Petitioner NEA took over the properties and assets of the dissolved NEECO III in its legal capacity as CREDITOR-MORTGAGEE pending their disposition through foreclosure proceedings or dacion en pago pursuant to its loan and mortgage agreements with NEECO III and Section 10 of PD 269, as amended by PD 1645. x x x20
x x x
x x x [P]ublic respondents gravely abused their discretion and acted without jurisdiction when they disregarded NEA Resolution Nos. 42 and 67, confirming NEECO III's dissolution and invoking petitioner's preferred possessory lien over NEECO III's properties and assets. These NEA Resolutions are matters [that] are beyond the legal competence of public respondents to set aside, because they may be reviewed only by this Honorable Court. x x x21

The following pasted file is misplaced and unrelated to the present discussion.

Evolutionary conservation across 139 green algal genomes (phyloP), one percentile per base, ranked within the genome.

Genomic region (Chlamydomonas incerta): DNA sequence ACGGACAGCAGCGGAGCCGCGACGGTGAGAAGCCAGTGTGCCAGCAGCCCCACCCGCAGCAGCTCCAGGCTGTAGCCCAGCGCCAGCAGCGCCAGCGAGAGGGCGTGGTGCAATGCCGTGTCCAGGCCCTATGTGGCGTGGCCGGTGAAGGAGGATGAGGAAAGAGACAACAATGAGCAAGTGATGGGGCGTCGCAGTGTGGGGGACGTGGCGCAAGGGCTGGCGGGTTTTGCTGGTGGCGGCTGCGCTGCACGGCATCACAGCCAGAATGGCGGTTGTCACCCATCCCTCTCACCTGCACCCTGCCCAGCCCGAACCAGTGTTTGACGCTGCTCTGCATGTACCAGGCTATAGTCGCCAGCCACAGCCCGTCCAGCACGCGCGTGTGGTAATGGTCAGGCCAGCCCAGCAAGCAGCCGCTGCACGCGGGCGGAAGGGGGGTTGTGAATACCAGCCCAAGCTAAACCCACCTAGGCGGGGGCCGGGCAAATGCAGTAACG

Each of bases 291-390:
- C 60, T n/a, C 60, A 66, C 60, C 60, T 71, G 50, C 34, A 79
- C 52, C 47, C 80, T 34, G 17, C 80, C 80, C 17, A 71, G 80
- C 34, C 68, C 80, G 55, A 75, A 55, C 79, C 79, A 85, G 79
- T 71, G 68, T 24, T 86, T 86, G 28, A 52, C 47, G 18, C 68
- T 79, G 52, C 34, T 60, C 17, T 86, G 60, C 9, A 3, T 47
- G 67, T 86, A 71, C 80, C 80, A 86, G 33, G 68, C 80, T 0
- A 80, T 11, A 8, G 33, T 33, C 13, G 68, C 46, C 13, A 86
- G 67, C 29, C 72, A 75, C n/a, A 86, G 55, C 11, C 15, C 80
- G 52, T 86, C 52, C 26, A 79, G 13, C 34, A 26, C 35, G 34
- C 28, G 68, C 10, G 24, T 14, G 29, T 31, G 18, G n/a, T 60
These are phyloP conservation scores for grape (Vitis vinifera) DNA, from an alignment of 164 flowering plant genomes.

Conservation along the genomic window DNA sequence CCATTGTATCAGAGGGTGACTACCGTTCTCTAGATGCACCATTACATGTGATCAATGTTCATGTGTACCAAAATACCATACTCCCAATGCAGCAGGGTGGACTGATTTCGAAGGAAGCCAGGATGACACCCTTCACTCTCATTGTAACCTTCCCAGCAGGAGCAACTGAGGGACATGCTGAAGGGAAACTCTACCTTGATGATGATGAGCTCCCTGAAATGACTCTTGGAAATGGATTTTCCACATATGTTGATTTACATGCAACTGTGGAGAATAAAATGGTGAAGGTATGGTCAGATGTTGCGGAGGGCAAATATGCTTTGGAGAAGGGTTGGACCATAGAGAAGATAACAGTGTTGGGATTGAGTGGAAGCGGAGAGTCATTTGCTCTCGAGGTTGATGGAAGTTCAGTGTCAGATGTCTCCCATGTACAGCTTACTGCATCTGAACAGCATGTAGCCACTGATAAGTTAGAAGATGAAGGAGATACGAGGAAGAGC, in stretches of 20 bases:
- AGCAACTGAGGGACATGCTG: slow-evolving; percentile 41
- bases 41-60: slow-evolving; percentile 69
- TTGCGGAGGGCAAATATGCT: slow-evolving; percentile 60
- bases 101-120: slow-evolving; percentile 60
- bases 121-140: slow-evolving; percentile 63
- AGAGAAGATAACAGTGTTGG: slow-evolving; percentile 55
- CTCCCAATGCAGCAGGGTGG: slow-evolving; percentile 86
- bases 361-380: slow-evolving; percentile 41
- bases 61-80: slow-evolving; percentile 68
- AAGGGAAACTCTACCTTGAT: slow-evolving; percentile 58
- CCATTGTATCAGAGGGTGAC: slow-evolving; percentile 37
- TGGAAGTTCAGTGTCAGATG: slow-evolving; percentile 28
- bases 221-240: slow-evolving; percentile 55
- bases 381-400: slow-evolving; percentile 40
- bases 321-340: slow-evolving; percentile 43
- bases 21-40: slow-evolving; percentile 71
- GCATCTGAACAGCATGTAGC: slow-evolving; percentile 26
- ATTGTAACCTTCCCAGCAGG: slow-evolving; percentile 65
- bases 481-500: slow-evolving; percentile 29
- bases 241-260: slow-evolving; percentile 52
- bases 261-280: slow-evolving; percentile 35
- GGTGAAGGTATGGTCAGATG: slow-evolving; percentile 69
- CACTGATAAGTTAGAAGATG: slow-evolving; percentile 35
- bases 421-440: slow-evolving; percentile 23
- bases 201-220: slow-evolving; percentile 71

x x x
x x x The Writ of Execution was issued against the wrong person or to one not a party to the case; and facts and circumstances had transpired which render execution impossible and unjust.22
x x x
x x x EXECUTION in this case cannot be enforced against the defunct NEECO III properties as these are subject to a possessory lien in favor of NEA by virtue of the NEA-NEECO III Loan and Mortgage Agreements and PD 269, as amended.23 (Emphasis and underscoring in the original)
The Court dismissed NEA's petition for certiorari in G.R. No. 126571 by Resolution of November 18, 1996, for its failure to submit a duly sworn affidavit of service of copies of the petition on the respondents.24
The NEA Board of Administrators thereupon passed Resolution No. 63 on November 20, 1996 the pertinent portions of which read:
x x x
WHEREAS, the Board of Administrators passed Resolution No. 67 on September 9, 1993 creating a Management Team to operate the defunct NEECO III and tasking it to lay the groundwork for the organization of a new cooperative;
x x x